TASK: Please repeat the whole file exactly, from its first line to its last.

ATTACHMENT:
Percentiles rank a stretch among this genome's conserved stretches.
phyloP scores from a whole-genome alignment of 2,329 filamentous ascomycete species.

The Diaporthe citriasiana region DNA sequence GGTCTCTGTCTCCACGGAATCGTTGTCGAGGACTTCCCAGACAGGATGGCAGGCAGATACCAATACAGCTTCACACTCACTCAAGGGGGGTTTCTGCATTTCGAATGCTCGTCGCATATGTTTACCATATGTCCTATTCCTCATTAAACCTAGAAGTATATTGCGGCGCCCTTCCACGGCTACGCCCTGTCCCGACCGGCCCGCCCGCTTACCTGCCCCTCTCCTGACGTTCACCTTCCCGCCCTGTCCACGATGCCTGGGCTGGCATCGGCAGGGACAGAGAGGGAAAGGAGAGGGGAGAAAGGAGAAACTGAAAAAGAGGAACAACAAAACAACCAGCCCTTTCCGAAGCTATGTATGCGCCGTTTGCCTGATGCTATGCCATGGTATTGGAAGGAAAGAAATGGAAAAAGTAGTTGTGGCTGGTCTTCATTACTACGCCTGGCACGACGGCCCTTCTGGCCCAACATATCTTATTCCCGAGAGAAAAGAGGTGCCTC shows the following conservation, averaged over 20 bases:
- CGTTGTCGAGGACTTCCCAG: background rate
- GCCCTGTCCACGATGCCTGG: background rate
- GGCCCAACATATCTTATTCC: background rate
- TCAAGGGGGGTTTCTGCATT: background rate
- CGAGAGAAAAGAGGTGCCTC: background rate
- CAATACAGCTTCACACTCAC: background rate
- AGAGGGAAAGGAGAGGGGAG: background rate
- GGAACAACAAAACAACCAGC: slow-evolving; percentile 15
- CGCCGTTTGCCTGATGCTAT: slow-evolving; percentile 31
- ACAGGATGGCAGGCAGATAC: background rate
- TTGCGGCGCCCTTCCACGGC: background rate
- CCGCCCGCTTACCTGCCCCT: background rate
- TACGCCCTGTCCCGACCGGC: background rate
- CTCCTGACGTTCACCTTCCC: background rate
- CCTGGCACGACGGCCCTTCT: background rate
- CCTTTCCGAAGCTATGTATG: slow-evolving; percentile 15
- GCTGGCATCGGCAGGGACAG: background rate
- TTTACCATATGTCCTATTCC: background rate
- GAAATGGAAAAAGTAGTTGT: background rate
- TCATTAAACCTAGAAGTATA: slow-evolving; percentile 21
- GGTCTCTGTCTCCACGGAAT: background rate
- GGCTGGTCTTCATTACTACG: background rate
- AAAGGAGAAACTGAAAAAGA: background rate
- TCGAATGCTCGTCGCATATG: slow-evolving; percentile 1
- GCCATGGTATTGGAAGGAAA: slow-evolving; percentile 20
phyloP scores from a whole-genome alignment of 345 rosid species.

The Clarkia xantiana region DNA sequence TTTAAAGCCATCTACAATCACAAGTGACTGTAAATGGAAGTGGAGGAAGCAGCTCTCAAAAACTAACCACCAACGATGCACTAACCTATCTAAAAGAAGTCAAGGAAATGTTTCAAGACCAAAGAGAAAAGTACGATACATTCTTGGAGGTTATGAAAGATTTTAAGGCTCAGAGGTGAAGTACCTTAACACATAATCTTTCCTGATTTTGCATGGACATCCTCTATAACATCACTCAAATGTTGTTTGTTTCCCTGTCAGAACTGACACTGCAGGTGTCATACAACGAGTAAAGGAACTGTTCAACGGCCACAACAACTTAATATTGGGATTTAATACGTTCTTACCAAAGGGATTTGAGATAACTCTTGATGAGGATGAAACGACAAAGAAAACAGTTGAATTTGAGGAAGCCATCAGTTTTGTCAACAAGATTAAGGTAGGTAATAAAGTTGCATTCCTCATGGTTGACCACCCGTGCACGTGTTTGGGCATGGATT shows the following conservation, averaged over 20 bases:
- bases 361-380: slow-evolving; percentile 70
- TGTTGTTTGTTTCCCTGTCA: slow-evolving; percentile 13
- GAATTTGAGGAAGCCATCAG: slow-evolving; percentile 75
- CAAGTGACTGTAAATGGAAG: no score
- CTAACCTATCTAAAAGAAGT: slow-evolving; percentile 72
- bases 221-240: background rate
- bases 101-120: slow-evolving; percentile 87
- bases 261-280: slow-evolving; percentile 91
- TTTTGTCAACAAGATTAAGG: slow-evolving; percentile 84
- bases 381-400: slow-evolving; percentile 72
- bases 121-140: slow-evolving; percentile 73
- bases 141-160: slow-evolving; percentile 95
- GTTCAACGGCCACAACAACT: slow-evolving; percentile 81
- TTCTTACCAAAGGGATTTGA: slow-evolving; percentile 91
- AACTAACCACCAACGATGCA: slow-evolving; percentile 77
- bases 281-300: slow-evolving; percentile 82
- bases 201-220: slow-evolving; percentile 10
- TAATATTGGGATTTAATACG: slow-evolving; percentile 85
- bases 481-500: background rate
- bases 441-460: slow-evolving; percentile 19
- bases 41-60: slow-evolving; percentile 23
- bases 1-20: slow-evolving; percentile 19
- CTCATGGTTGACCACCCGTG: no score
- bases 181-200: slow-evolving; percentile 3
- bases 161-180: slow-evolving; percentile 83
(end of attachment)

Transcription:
Percentiles rank a stretch among this genome's conserved stretches.
phyloP scores from a whole-genome alignment of 2,329 filamentous ascomycete species.

The Diaporthe citriasiana region DNA sequence GGTCTCTGTCTCCACGGAATCGTTGTCGAGGACTTCCCAGACAGGATGGCAGGCAGATACCAATACAGCTTCACACTCACTCAAGGGGGGTTTCTGCATTTCGAATGCTCGTCGCATATGTTTACCATATGTCCTATTCCTCATTAAACCTAGAAGTATATTGCGGCGCCCTTCCACGGCTACGCCCTGTCCCGACCGGCCCGCCCGCTTACCTGCCCCTCTCCTGACGTTCACCTTCCCGCCCTGTCCACGATGCCTGGGCTGGCATCGGCAGGGACAGAGAGGGAAAGGAGAGGGGAGAAAGGAGAAACTGAAAAAGAGGAACAACAAAACAACCAGCCCTTTCCGAAGCTATGTATGCGCCGTTTGCCTGATGCTATGCCATGGTATTGGAAGGAAAGAAATGGAAAAAGTAGTTGTGGCTGGTCTTCATTACTACGCCTGGCACGACGGCCCTTCTGGCCCAACATATCTTATTCCCGAGAGAAAAGAGGTGCCTC shows the following conservation, averaged over 20 bases:
- CGTTGTCGAGGACTTCCCAG: background rate
- GCCCTGTCCACGATGCCTGG: background rate
- GGCCCAACATATCTTATTCC: background rate
- TCAAGGGGGGTTTCTGCATT: background rate
- CGAGAGAAAAGAGGTGCCTC: background rate
- CAATACAGCTTCACACTCAC: background rate
- AGAGGGAAAGGAGAGGGGAG: background rate
- GGAACAACAAAACAACCAGC: slow-evolving; percentile 15
- CGCCGTTTGCCTGATGCTAT: slow-evolving; percentile 31
- ACAGGATGGCAGGCAGATAC: background rate
- TTGCGGCGCCCTTCCACGGC: background rate
- CCGCCCGCTTACCTGCCCCT: background rate
- TACGCCCTGTCCCGACCGGC: background rate
- CTCCTGACGTTCACCTTCCC: background rate
- CCTGGCACGACGGCCCTTCT: background rate
- CCTTTCCGAAGCTATGTATG: slow-evolving; percentile 15
- GCTGGCATCGGCAGGGACAG: background rate
- TTTACCATATGTCCTATTCC: background rate
- GAAATGGAAAAAGTAGTTGT: background rate
- TCATTAAACCTAGAAGTATA: slow-evolving; percentile 21
- GGTCTCTGTCTCCACGGAAT: background rate
- GGCTGGTCTTCATTACTACG: background rate
- AAAGGAGAAACTGAAAAAGA: background rate
- TCGAATGCTCGTCGCATATG: slow-evolving; percentile 1
- GCCATGGTATTGGAAGGAAA: slow-evolving; percentile 20
phyloP scores from a whole-genome alignment of 345 rosid species.

The Clarkia xantiana region DNA sequence TTTAAAGCCATCTACAATCACAAGTGACTGTAAATGGAAGTGGAGGAAGCAGCTCTCAAAAACTAACCACCAACGATGCACTAACCTATCTAAAAGAAGTCAAGGAAATGTTTCAAGACCAAAGAGAAAAGTACGATACATTCTTGGAGGTTATGAAAGATTTTAAGGCTCAGAGGTGAAGTACCTTAACACATAATCTTTCCTGATTTTGCATGGACATCCTCTATAACATCACTCAAATGTTGTTTGTTTCCCTGTCAGAACTGACACTGCAGGTGTCATACAACGAGTAAAGGAACTGTTCAACGGCCACAACAACTTAATATTGGGATTTAATACGTTCTTACCAAAGGGATTTGAGATAACTCTTGATGAGGATGAAACGACAAAGAAAACAGTTGAATTTGAGGAAGCCATCAGTTTTGTCAACAAGATTAAGGTAGGTAATAAAGTTGCATTCCTCATGGTTGACCACCCGTGCACGTGTTTGGGCATGGATT shows the following conservation, averaged over 20 bases:
- bases 361-380: slow-evolving; percentile 70
- TGTTGTTTGTTTCCCTGTCA: slow-evolving; percentile 13
- GAATTTGAGGAAGCCATCAG: slow-evolving; percentile 75
- CAAGTGACTGTAAATGGAAG: no score
- CTAACCTATCTAAAAGAAGT: slow-evolving; percentile 72
- bases 221-240: background rate
- bases 101-120: slow-evolving; percentile 87
- bases 261-280: slow-evolving; percentile 91
- TTTTGTCAACAAGATTAAGG: slow-evolving; percentile 84
- bases 381-400: slow-evolving; percentile 72
- bases 121-140: slow-evolving; percentile 73
- bases 141-160: slow-evolving; percentile 95
- GTTCAACGGCCACAACAACT: slow-evolving; percentile 81
- TTCTTACCAAAGGGATTTGA: slow-evolving; percentile 91
- AACTAACCACCAACGATGCA: slow-evolving; percentile 77
- bases 281-300: slow-evolving; percentile 82
- bases 201-220: slow-evolving; percentile 10
- TAATATTGGGATTTAATACG: slow-evolving; percentile 85
- bases 481-500: background rate
- bases 441-460: slow-evolving; percentile 19
- bases 41-60: slow-evolving; percentile 23
- bases 1-20: slow-evolving; percentile 19
- CTCATGGTTGACCACCCGTG: no score
- bases 181-200: slow-evolving; percentile 3
- bases 161-180: slow-evolving; percentile 83